The Key to Our Joy

My best friend growing up was Canadian-American, with a feisty, strong Scottish mother who peppered my childhood with various helpful witticisms, bromides, and proverbs. One such—“Sarcasm is the lowest form of wit.” And another—“Just because there’s snow on the roof doesn’t mean there’s no fire in the furnace.” I’ll leave the meaning of that one to your sensual imagination, ladies. Another she shared with me, which has remained close to me all my life, says something to this effect: “Freedom lies in obedience and surrender.”

Now, I spent my fair share of years living in and seeing the world and God from a legalistic framework in the past, so I will admit I misinterpreted this idea at first. I used to see my obedience as a get-out-of-hell-free ticket as a child. Then I saw it as my duty, my obligation, to appease the God I loved but didn’t quite trust as a young adult. Now, this “surrender” is, firstly, coming from a free heart in communion with God—from a deep-rooted, storied, rich and textured and painful relationship.

In knowing God on that level, and in learning that He really is trustworthy, I am also exercising self-respect and self-love when I surrender myself to Him: if all of God’s desires are for the good of my soul and my heart, if I can really trust in Him for that with no exceptions, then it is loving myself to cultivate surrender to Him, His Spirit, and His vision for my life and the world around me. 

So how does freedom lie in surrender? Christianity is full of these little paradoxes. Jesus loved to drop those in peoples’ laps when they came to Him looking for yes or no answers. We must lose our lives to find them (Matthew 16:24-26). We must become poor to be truly rich. (Matthew 5:3). And Paul says in chapter five of his letter to the Galatians that “For freedom Christ set us free; so stand firm and do not submit again to the yoke of slavery.” Yet Jesus in Matthew 11 says this: “Come to me, all you who are weary and burdened, and I will give you rest. Take my yoke upon you and learn from me, for I am gentle and humble in heart, and you will find rest for your souls. For my yoke is easy and my burden is light.”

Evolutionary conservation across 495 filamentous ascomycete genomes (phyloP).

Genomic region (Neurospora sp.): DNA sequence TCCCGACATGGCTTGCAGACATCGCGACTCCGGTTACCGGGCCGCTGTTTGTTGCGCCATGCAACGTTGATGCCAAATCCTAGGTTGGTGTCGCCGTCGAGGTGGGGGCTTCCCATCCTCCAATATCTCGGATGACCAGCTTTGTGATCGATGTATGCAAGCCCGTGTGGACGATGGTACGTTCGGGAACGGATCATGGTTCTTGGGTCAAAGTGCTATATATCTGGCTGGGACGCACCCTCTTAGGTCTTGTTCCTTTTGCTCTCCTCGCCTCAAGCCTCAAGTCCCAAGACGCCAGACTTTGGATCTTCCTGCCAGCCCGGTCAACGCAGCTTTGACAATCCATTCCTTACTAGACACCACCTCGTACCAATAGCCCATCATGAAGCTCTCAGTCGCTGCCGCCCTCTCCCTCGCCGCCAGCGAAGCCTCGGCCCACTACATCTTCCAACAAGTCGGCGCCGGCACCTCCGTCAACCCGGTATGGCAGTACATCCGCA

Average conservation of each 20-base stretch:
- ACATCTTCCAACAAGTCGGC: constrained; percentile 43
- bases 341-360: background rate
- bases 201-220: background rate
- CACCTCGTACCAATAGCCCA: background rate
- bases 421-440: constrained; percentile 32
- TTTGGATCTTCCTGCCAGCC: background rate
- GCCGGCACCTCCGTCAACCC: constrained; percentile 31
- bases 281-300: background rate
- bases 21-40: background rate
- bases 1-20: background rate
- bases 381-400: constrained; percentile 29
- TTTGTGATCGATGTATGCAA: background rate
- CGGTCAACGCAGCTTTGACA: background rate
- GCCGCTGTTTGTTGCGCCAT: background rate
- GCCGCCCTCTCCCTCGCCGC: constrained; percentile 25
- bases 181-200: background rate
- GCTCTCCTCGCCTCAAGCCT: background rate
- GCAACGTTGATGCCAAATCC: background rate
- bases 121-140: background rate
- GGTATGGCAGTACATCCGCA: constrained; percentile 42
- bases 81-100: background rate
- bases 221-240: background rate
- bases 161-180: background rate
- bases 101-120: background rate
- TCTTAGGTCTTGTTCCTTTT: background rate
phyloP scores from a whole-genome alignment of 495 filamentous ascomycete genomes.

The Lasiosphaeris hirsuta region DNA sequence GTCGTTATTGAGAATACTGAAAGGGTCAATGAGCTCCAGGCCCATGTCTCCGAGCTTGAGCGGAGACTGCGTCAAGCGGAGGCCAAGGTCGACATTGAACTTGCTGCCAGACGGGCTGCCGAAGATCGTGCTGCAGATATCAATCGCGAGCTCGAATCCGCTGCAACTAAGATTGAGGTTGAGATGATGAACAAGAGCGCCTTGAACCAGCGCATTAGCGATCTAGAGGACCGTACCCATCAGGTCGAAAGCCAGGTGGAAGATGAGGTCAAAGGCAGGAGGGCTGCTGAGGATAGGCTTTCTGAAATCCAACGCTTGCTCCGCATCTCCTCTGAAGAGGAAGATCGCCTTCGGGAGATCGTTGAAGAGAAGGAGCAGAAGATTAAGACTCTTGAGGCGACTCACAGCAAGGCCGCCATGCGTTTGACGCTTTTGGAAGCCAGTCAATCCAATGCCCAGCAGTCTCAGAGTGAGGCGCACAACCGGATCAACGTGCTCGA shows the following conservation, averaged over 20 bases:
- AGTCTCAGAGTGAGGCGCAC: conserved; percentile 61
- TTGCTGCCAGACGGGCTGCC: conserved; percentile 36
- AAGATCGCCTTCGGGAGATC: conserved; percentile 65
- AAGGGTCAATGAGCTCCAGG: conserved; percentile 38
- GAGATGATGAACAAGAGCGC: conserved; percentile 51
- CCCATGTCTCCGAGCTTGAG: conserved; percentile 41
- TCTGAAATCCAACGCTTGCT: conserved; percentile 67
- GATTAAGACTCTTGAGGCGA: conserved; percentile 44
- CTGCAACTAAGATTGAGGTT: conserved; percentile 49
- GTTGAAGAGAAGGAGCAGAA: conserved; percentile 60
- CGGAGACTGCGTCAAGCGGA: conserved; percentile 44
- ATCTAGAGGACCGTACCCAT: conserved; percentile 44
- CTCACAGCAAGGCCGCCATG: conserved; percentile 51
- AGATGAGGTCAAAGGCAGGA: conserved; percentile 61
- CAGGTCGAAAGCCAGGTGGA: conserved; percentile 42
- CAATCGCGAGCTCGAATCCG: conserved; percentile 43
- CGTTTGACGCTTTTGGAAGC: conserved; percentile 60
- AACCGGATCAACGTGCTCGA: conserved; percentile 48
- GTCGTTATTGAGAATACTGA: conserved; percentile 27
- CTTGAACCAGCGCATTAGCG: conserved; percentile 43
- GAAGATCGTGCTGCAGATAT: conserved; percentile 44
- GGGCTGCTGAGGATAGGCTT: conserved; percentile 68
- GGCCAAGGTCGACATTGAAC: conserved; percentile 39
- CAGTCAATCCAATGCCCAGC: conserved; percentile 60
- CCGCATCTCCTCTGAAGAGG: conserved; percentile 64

We exchange one yoke for another. We exchange a cruel servitude to self for a servanthood that would lay itself down for another even unto death—in freedom. We who bear the image of God can be liberated from servitude to self, if we surrender ourselves. 

This paradox is tricky, like all the others. You have to sit with it, stare at it, dissect it, wrestle with it. At the heart of each Christian paradox lies the beautiful, frustrating reality that what Jesus is telling us when He says that He will give us rest if we take His yoke upon us, or that we must lose our lives to find them, is that we will never have true joy if we do not lay ourselves down for something or someone.

The key to our joy lies in realizing that we belong to others, and others belong to us. It is we who turn this into a law that is impossible to obey: it is we who treat the Christian concept of surrender and obedience like a get-out-of-hell-free card. While we run around in circles, chasing our tails trying to win God’s approval by good behavior and right thinking, Jesus gently reminds us over and over that we are probably overcomplicating the whole thing. He boils down the Law to this: “Love the Lord your God with all your heart and with all your soul and with all your mind,” and this “Love your neighbor as yourself. All the Law and the Prophets hang on these two commandments.” (Matthew 22:37 and 39)

If the “Law of God” can be boiled down to that—if “His law is love, and His gospel is peace”—then I willingly surrender myself to it, knowing that living life for others will only lead to true freedom and real, lasting joy.

Audrey Assad

Audrey Assad

SInger-Songwriter at Audrey Assad Music
Audrey Assad is a singer-songwriter and a worship leader. Her debut album, The House You’re Building, was released through Sparrow Records in July 2010 and went to be named Christian Album of 2010 on Amazon.com and the Christian Breakthrough Album of the Year on iTunes. She has worked and toured with other artists such as Chris Tomlin, Tenth Avenue North, Matt Maher and Jars of Clay. Audrey has been making musically independently for about 3 years, releasing the records Fortunate Fall, O Happy Fault (Live), and Death, Be Not Proud.

She is also one half of the group LEVV.
Audrey Assad

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  • “We exchange one yoke for another.” Wonderful image!
    It sounds as if your friend’s mother was a follower of the writings of Amy Carmichael (Irish missionary to India). Another of her famous quotes is, “See in it a chance to die.” This “surrender of ourselves” that you describe is also a death. You’ve made it very clear, however, that it is a death that leads to true life. So much wisdom in this post!

    • She probably was. I do also remember reading her autobiography as a kid…she certainly seemed like an incredible woman.